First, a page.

On Tuesday, May 5, 2021, the U.S. Trade Representative Katherine Tai released an unprecedented statement supporting a “Covid-19 TRIPS Waiver.” Specifically, Ambassador Tai stated “[t]he Administration believes strongly in intellectual property protections, but in service of ending this pandemic, supports the waiver of those protections for COVID-19 vaccines. We will actively participate in text-based negotiations … Continue Reading

Beware! Reliance on Aspirational and Futuristic Statements in a Prior Art Reference May Require Supporting Evidence

In patent disputes involving complex technologies, especially when the disputed patent was developed in an early stage of the technical field, research papers and similar publications are oftentimes relied on to make obviousness-based invalidity challenges. It is common for such research papers to include predictions or aspirations with regards to potential future developments in the … Continue Reading

Delaware Reminds Litigants Not to Wait to Disclose Infringement Theories Under the Doctrine of Equivalents

Back in July and December 2020, we wrote about the seeming rise in allegations of infringement allegations under the doctrine of equivalents (DOE) in life sciences cases. We noted that in those recent cases the Federal Circuit provided in-depth analyses of the application of DOE, prosecution history estoppel, and the various other limits on the … Continue Reading

Understanding IP in China: Design Patents

In the last of his recent series of blogs on IP in China, Dr. Paolo Beconcini discusses amendments expanding the scope of design protection in China and predicts a new flood of “junk” design applications. He discusses the basis and requirements for Chinese design patents, including issues relating to functionality. He also discusses some structural issues … Continue Reading

Understanding IP in China: A Brief Retrospective

In the first of a new blog series, Dr. Paolo Beconcini examines the past and present of the Chinese IP regime and the various factors that influenced its development over the past several decades. Included are a short history of the US-China relationship, how it has impacted China’s reform of its IP regime, and what … Continue Reading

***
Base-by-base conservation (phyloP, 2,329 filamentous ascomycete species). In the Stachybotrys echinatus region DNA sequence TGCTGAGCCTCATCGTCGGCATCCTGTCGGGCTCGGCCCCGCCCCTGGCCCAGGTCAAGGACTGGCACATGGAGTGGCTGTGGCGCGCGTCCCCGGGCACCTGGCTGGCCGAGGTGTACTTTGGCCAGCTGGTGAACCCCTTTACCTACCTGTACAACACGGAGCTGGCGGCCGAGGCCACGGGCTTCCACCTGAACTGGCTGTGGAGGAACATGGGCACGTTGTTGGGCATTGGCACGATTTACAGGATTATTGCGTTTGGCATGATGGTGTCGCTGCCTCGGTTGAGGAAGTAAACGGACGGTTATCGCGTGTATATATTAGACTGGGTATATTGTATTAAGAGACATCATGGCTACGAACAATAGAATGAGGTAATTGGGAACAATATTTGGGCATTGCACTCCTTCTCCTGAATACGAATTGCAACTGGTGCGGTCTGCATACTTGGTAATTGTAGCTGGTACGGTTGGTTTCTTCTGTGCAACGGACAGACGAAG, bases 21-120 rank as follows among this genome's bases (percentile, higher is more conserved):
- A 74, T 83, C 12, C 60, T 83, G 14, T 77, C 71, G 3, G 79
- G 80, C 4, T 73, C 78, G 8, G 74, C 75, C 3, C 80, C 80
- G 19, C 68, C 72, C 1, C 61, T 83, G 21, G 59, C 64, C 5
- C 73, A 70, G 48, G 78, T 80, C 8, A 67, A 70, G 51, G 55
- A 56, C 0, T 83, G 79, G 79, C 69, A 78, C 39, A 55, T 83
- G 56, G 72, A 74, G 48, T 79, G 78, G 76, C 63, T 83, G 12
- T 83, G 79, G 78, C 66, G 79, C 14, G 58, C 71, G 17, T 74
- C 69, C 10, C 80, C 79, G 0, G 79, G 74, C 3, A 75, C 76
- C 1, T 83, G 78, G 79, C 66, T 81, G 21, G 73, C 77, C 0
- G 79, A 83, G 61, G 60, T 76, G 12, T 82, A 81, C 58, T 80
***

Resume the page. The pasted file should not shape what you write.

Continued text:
New Provisions for EU-UK Pharmaceuticals

The UK Parliament and EU Commission have now agreed on a wide-ranging EU-UK Trade and Cooperation Agreement, focused on the supply of goods. Pharmaceuticals are highlighted in a number of areas. For example, Annex TBT-2 of the Agreement provides for recognition of Good Manufacturing Practice (GMP) inspections for medicinal products carried out in the other … Continue Reading

US Trademark Modernization Act Provides New Relief to Trademark Owners

False claims of use and fake specimens of use have bedeviled the US Patent and Trademark Office (USPTO) and legitimate trademark owners for many years. The Trademark Modernization Act of 2020 (“TMA”) — part of the COVID-19 relief legislative package signed by President Trump on December 27, 2020 — provides significant relief for trademark owners’ … Continue Reading

Federal Circuit Endorses the Doctrine of Equivalents Again for Lilly’s ALIMTA®:  Different Amendment, Same Result

Back in July we wrote about the doctrine of equivalents (DOE) in bio/pharma cases in general, and the on-going saga of DOE in Lilly’s ALIMTA® litigation specifically. Last week, the Federal Circuit penned a new chapter, issuing a non-precedential decision in Eli Lilly and Company v. Apotex, Inc. Didn’t this all end last June? Not … Continue Reading

Ferrari Loses Race for 250 GTO Trademark: Risks Arising From Non-Use of Registered Trademarks

Ferrari 250 GTO, often hailed as the most expensive car in the world, was initially introduced by Ferrari in 1962. Only 36 models of 250 GTO were exclusively produced between 1962 and 1964. The fact that each buyer had to be personally approved by Enzo Ferrari only added to the exclusivity of this particular car … Continue Reading

Brexit Impacts on Trade: Relief for Pharmaceuticals and Advice for Contracting

Brexit threatens to have a significant impact on import to and export from the UK of both goods and services. Recent legislative measures have provided more time for  implementing medicines regulation in Northern Ireland, so that business can prepare in relation to batch testing, importation and Falsified Medicines Directive requirements, as reported by Adrian Spooner … Continue Reading